Airline ticket 1.1: Ontario–Baton Rouge–Paris–Ontario.

But then: a few weeks ago, I was asked to attend a meeting in New York, which was likely to be scheduled during the period when I was in Paris. I reluctantly declined, saying that I’d be out of the country until the 13th. The meeting was then shifted to the 14th and 15th, largely in order to accommodate me, so of course I agreed to attend. After several further phone conversations with Continental, we figured out that the best thing to do was to cancel the vary last leg of airline ticket 1, and start a new ticket there. So, finally:

Airline ticket 1.2: Ontario–Baton Rouge–Paris–Houston.
Airline ticket 4: Houston–New York–Ontario.

And of course it now turns out that my trip to the MLA is way less necessary than I thought it would be. My department is hiring, but at the senior level, and we’ve foregone interviewing at the conference. My book has just come out, and will be on sale in the book exhibit, but my press has opted not to attend. (Where will the book be? I’m pretty sure it’ll be at the AAUP booth, but honestly, I’m not positive.) So the entirety of this trip across the Atlantic is being undertaken in the interest of (a) attending the Media and Literature discussion section meeting; (b) having lunch with the editor at Pearson Custom whose Introduction to Literature database anthology I’m a co-editor of; and (c) schmoozing. This may well be the most ridiculous thing I’ve done.

In any case: if you’re at the conference, and are awake at weird hours, I’d love to have a drink or a coffee (depending on how weird the hours are). Drop me a line, and we’ll make a plan. And I promise to make it a simple plan.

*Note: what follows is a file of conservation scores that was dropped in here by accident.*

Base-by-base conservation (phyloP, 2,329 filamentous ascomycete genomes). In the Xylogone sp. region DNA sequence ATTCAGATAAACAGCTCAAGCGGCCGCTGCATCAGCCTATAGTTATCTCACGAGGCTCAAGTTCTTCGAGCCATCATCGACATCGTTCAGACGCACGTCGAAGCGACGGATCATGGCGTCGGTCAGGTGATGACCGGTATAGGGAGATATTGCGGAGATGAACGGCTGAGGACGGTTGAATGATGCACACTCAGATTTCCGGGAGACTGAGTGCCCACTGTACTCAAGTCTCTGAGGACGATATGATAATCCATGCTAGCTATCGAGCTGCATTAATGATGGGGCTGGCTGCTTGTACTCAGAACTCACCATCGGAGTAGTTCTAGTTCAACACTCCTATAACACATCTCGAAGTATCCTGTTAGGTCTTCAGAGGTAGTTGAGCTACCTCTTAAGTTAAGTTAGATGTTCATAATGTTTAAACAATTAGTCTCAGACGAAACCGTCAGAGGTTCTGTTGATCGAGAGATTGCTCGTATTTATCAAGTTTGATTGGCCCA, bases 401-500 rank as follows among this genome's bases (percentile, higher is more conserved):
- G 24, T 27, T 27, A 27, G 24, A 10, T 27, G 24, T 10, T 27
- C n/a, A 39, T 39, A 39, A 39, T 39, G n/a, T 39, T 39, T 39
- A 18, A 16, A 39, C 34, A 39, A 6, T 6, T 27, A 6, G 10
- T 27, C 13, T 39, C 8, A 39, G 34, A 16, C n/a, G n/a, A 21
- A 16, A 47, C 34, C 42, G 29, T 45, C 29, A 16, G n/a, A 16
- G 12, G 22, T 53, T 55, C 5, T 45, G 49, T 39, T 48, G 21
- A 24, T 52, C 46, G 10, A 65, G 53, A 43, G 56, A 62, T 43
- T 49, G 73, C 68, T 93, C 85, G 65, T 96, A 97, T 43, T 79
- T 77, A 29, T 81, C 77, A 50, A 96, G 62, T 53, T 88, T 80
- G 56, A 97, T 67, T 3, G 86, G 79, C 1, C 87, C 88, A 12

1. For someone who is cursed with travel misadventures, you’re just asking for trouble with all these interwoven tickets !

    I’ll light a candle in the hope of getting you and R and all your luggage here to Paris safe and in one unfrazzled piece by the end of the week.

  2. Marcus — I haven’t wanted to respond until now for fear of jinxing myself. But so far, so good. When I got to the airport in Prague, I presented the boarding passes for both ticket 2 and ticket 3, and said, “I’m booked all the way through Newark; can you check my suitcase all the way through?” The wonderful desk agent said yes, and made sure THREE SEPARATE TIMES to show me the tag she was placing on my bag, that it had all the correct information for both flights on it, and etc. Somehow, though, until the very moment when my suitcase came sliding down the conveyor belt, I was just not convinced that I wasn’t going to be attending the MLA in the slightly stinky t-shirt and jeans I’d travelled in.

    Laura — do buzz me if you’re here! I’ll email you my cell number.

    Misanthrope — I suppose the difference being that one sort of expects travel plans including Paris, Prague, and Philadelphia to take on a certain complexity. Getting to Dr. B’s should have involved directions that read “get on this freeway here, drive that way, get off way up there, turn right.” And, in fact they would have read that — had I bothered to bring them. You should see the documentation of all of these tickets and reservations that I’m traveling with right now…